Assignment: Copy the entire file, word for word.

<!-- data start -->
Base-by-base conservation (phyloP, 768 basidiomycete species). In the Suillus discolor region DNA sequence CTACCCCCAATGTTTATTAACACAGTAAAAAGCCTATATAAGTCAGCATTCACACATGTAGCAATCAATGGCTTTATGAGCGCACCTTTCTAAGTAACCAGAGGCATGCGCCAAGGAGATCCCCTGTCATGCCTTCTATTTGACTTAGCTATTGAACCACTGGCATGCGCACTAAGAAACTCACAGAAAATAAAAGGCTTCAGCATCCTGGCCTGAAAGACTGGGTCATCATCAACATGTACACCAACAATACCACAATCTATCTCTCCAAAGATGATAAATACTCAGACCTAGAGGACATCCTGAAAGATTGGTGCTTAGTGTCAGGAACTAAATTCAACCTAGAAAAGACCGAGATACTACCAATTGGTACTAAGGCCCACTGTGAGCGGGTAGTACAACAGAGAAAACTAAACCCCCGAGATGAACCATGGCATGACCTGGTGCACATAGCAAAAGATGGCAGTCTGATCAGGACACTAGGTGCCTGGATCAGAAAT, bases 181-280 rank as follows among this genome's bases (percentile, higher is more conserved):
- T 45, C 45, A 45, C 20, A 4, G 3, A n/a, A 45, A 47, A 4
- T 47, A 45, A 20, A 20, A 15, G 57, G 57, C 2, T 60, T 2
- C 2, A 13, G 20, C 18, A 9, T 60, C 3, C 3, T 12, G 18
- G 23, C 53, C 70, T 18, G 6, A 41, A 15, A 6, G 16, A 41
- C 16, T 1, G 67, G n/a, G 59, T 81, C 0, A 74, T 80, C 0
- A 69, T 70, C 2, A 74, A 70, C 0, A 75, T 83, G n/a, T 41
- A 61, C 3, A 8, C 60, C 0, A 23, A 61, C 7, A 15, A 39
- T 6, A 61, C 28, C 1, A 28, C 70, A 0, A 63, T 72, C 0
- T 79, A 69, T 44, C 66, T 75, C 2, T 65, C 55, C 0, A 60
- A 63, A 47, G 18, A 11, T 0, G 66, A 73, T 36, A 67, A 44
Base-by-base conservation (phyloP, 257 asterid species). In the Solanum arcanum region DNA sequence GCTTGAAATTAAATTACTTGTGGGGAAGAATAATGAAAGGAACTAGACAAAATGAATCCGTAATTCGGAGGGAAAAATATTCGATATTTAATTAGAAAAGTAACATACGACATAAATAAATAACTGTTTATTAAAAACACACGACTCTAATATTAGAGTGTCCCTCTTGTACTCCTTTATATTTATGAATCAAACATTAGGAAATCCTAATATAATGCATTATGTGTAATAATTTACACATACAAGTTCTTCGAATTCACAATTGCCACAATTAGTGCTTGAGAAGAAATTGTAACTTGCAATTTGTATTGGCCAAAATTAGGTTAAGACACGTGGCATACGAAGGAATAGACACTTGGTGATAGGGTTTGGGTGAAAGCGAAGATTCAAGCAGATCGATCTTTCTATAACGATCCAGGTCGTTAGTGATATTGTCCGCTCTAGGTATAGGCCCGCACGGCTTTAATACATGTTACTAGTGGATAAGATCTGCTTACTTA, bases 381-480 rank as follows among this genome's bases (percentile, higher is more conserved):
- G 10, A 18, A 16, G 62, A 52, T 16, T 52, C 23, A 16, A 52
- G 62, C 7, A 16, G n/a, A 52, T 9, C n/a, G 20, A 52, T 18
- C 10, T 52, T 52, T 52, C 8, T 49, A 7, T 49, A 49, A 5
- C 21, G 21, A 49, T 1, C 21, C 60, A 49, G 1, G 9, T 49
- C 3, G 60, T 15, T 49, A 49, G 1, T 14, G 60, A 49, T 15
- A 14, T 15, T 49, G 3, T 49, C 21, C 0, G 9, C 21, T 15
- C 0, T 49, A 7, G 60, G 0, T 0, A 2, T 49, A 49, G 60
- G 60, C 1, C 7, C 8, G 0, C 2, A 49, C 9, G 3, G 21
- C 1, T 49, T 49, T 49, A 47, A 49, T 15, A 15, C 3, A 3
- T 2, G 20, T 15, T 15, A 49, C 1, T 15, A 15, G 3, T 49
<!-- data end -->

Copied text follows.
Base-by-base conservation (phyloP, 768 basidiomycete species). In the Suillus discolor region DNA sequence CTACCCCCAATGTTTATTAACACAGTAAAAAGCCTATATAAGTCAGCATTCACACATGTAGCAATCAATGGCTTTATGAGCGCACCTTTCTAAGTAACCAGAGGCATGCGCCAAGGAGATCCCCTGTCATGCCTTCTATTTGACTTAGCTATTGAACCACTGGCATGCGCACTAAGAAACTCACAGAAAATAAAAGGCTTCAGCATCCTGGCCTGAAAGACTGGGTCATCATCAACATGTACACCAACAATACCACAATCTATCTCTCCAAAGATGATAAATACTCAGACCTAGAGGACATCCTGAAAGATTGGTGCTTAGTGTCAGGAACTAAATTCAACCTAGAAAAGACCGAGATACTACCAATTGGTACTAAGGCCCACTGTGAGCGGGTAGTACAACAGAGAAAACTAAACCCCCGAGATGAACCATGGCATGACCTGGTGCACATAGCAAAAGATGGCAGTCTGATCAGGACACTAGGTGCCTGGATCAGAAAT, bases 181-280 rank as follows among this genome's bases (percentile, higher is more conserved):
- T 45, C 45, A 45, C 20, A 4, G 3, A n/a, A 45, A 47, A 4
- T 47, A 45, A 20, A 20, A 15, G 57, G 57, C 2, T 60, T 2
- C 2, A 13, G 20, C 18, A 9, T 60, C 3, C 3, T 12, G 18
- G 23, C 53, C 70, T 18, G 6, A 41, A 15, A 6, G 16, A 41
- C 16, T 1, G 67, G n/a, G 59, T 81, C 0, A 74, T 80, C 0
- A 69, T 70, C 2, A 74, A 70, C 0, A 75, T 83, G n/a, T 41
- A 61, C 3, A 8, C 60, C 0, A 23, A 61, C 7, A 15, A 39
- T 6, A 61, C 28, C 1, A 28, C 70, A 0, A 63, T 72, C 0
- T 79, A 69, T 44, C 66, T 75, C 2, T 65, C 55, C 0, A 60
- A 63, A 47, G 18, A 11, T 0, G 66, A 73, T 36, A 67, A 44
Base-by-base conservation (phyloP, 257 asterid species). In the Solanum arcanum region DNA sequence GCTTGAAATTAAATTACTTGTGGGGAAGAATAATGAAAGGAACTAGACAAAATGAATCCGTAATTCGGAGGGAAAAATATTCGATATTTAATTAGAAAAGTAACATACGACATAAATAAATAACTGTTTATTAAAAACACACGACTCTAATATTAGAGTGTCCCTCTTGTACTCCTTTATATTTATGAATCAAACATTAGGAAATCCTAATATAATGCATTATGTGTAATAATTTACACATACAAGTTCTTCGAATTCACAATTGCCACAATTAGTGCTTGAGAAGAAATTGTAACTTGCAATTTGTATTGGCCAAAATTAGGTTAAGACACGTGGCATACGAAGGAATAGACACTTGGTGATAGGGTTTGGGTGAAAGCGAAGATTCAAGCAGATCGATCTTTCTATAACGATCCAGGTCGTTAGTGATATTGTCCGCTCTAGGTATAGGCCCGCACGGCTTTAATACATGTTACTAGTGGATAAGATCTGCTTACTTA, bases 381-480 rank as follows among this genome's bases (percentile, higher is more conserved):
- G 10, A 18, A 16, G 62, A 52, T 16, T 52, C 23, A 16, A 52
- G 62, C 7, A 16, G n/a, A 52, T 9, C n/a, G 20, A 52, T 18
- C 10, T 52, T 52, T 52, C 8, T 49, A 7, T 49, A 49, A 5
- C 21, G 21, A 49, T 1, C 21, C 60, A 49, G 1, G 9, T 49
- C 3, G 60, T 15, T 49, A 49, G 1, T 14, G 60, A 49, T 15
- A 14, T 15, T 49, G 3, T 49, C 21, C 0, G 9, C 21, T 15
- C 0, T 49, A 7, G 60, G 0, T 0, A 2, T 49, A 49, G 60
- G 60, C 1, C 7, C 8, G 0, C 2, A 49, C 9, G 3, G 21
- C 1, T 49, T 49, T 49, A 47, A 49, T 15, A 15, C 3, A 3
- T 2, G 20, T 15, T 15, A 49, C 1, T 15, A 15, G 3, T 49